All I’m suggesting is a deep water alternative is the cheaper more practical alternative until we are forced to make a different choice. At which point, hopefully we have better alternatives available than the ones that we have now.

  80. Doug Paul Davis

    Anonymous 11:48:

    Interesting argument, but the irony of it is that you are in favor of using Sacramento River water, not exactly an environmentally friendly alternative.

    All I’m suggesting is a deep water alternative is the cheaper more practical alternative until we are forced to make a different choice. At which point, hopefully we have better alternatives available than the ones that we have now.

  81. Doug Paul Davis

    Found this article interesting and wonder why we haven’t explored this option a bit more desalination…

    Israeli Plant

    This current plant is now online and is accounting for about 6 percent of Israel’s water.

  82. Doug Paul Davis

    Found this article interesting and wonder why we haven’t explored this option a bit more desalination…

    Israeli Plant

    This current plant is now online and is accounting for about 6 percent of Israel’s water.

  83. Doug Paul Davis

    Found this article interesting and wonder why we haven’t explored this option a bit more desalination…

    Israeli Plant

    This current plant is now online and is accounting for about 6 percent of Israel’s water.

  84. Doug Paul Davis

    Found this article interesting and wonder why we haven’t explored this option a bit more desalination…

    Israeli Plant

    This current plant is now online and is accounting for about 6 percent of Israel’s water.

  85. 無名 - wu ming

    i suspect the california coastal communities will eventually have to go to desalinization, if just because their aquifers are already perilously close to being tapped, even without a multiyear drought.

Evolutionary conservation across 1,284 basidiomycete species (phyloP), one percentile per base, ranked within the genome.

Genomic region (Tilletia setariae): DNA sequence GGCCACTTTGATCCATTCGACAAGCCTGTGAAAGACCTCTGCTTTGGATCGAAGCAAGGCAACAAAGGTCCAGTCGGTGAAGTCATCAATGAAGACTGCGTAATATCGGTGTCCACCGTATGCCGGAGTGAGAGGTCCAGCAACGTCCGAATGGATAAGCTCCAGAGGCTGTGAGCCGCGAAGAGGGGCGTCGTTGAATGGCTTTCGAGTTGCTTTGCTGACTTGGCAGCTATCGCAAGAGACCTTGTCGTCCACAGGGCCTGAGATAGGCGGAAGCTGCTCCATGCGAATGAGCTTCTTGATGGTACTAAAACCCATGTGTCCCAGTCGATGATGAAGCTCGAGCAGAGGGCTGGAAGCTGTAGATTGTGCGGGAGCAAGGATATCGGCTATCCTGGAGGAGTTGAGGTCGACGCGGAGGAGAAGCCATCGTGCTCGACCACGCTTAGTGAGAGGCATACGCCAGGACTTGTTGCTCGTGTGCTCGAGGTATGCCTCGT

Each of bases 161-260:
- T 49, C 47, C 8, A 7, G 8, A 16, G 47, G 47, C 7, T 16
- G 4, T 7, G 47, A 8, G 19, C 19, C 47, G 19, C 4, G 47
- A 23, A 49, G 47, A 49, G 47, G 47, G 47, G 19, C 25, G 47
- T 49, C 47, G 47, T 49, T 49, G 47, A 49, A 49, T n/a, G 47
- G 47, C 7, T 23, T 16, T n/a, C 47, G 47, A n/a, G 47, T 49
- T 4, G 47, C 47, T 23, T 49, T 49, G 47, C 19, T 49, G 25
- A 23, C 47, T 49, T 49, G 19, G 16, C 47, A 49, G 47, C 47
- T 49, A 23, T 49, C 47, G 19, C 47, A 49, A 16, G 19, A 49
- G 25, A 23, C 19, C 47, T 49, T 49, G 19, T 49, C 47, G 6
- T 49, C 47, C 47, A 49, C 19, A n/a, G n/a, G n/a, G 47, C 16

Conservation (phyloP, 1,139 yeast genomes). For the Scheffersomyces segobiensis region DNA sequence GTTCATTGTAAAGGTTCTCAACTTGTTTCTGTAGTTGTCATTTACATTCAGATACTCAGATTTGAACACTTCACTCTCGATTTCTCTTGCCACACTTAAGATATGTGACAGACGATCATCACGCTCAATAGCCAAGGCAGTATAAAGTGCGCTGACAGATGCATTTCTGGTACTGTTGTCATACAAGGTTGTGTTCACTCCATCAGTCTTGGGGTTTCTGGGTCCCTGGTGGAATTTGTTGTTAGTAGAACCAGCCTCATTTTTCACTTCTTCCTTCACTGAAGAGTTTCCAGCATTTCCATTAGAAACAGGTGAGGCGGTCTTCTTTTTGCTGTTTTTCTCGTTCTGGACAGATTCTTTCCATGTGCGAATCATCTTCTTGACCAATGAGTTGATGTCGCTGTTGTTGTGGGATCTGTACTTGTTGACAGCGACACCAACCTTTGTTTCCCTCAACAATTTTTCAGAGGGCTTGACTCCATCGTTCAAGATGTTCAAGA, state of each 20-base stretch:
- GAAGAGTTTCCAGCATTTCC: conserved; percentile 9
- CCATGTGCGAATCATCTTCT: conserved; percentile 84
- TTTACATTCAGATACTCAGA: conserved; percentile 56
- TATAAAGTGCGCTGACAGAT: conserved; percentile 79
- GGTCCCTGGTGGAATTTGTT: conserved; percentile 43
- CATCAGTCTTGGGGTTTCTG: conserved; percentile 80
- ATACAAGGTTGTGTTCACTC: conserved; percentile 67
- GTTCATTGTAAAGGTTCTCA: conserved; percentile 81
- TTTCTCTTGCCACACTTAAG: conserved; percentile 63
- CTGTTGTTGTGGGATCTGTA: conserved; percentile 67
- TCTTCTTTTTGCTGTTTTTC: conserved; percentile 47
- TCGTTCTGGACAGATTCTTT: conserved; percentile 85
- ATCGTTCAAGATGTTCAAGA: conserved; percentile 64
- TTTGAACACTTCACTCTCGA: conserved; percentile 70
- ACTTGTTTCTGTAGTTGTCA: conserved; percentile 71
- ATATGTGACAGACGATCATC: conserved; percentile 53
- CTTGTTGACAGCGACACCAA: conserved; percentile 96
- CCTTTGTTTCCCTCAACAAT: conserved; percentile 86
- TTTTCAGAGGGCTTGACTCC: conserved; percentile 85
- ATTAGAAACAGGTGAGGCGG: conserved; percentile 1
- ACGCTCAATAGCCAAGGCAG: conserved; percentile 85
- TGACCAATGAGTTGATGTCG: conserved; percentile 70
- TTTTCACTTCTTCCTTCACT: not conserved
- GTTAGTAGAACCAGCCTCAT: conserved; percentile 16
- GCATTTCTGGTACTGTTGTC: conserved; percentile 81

the problem inherent in desal is that it generally requires a whole lot of energy to do so. in a future of perpetually rising energy costs, peak water and peak oil may very well run headlong into one another.

    serious attempts at conservation and a heck of a lot more water capture through rain barrels and cisterns might help to stretch the water we do have a lot further.

  86. 無名 - wu ming

    i suspect the california coastal communities will eventually have to go to desalinization, if just because their aquifers are already perilously close to being tapped, even without a multiyear drought.

    the problem inherent in desal is that it generally requires a whole lot of energy to do so. in a future of perpetually rising energy costs, peak water and peak oil may very well run headlong into one another.

    serious attempts at conservation and a heck of a lot more water capture through rain barrels and cisterns might help to stretch the water we do have a lot further.

  87. 無名 - wu ming

    i suspect the california coastal communities will eventually have to go to desalinization, if just because their aquifers are already perilously close to being tapped, even without a multiyear drought.

    the problem inherent in desal is that it generally requires a whole lot of energy to do so. in a future of perpetually rising energy costs, peak water and peak oil may very well run headlong into one another.

    serious attempts at conservation and a heck of a lot more water capture through rain barrels and cisterns might help to stretch the water we do have a lot further.

  88. 無名 - wu ming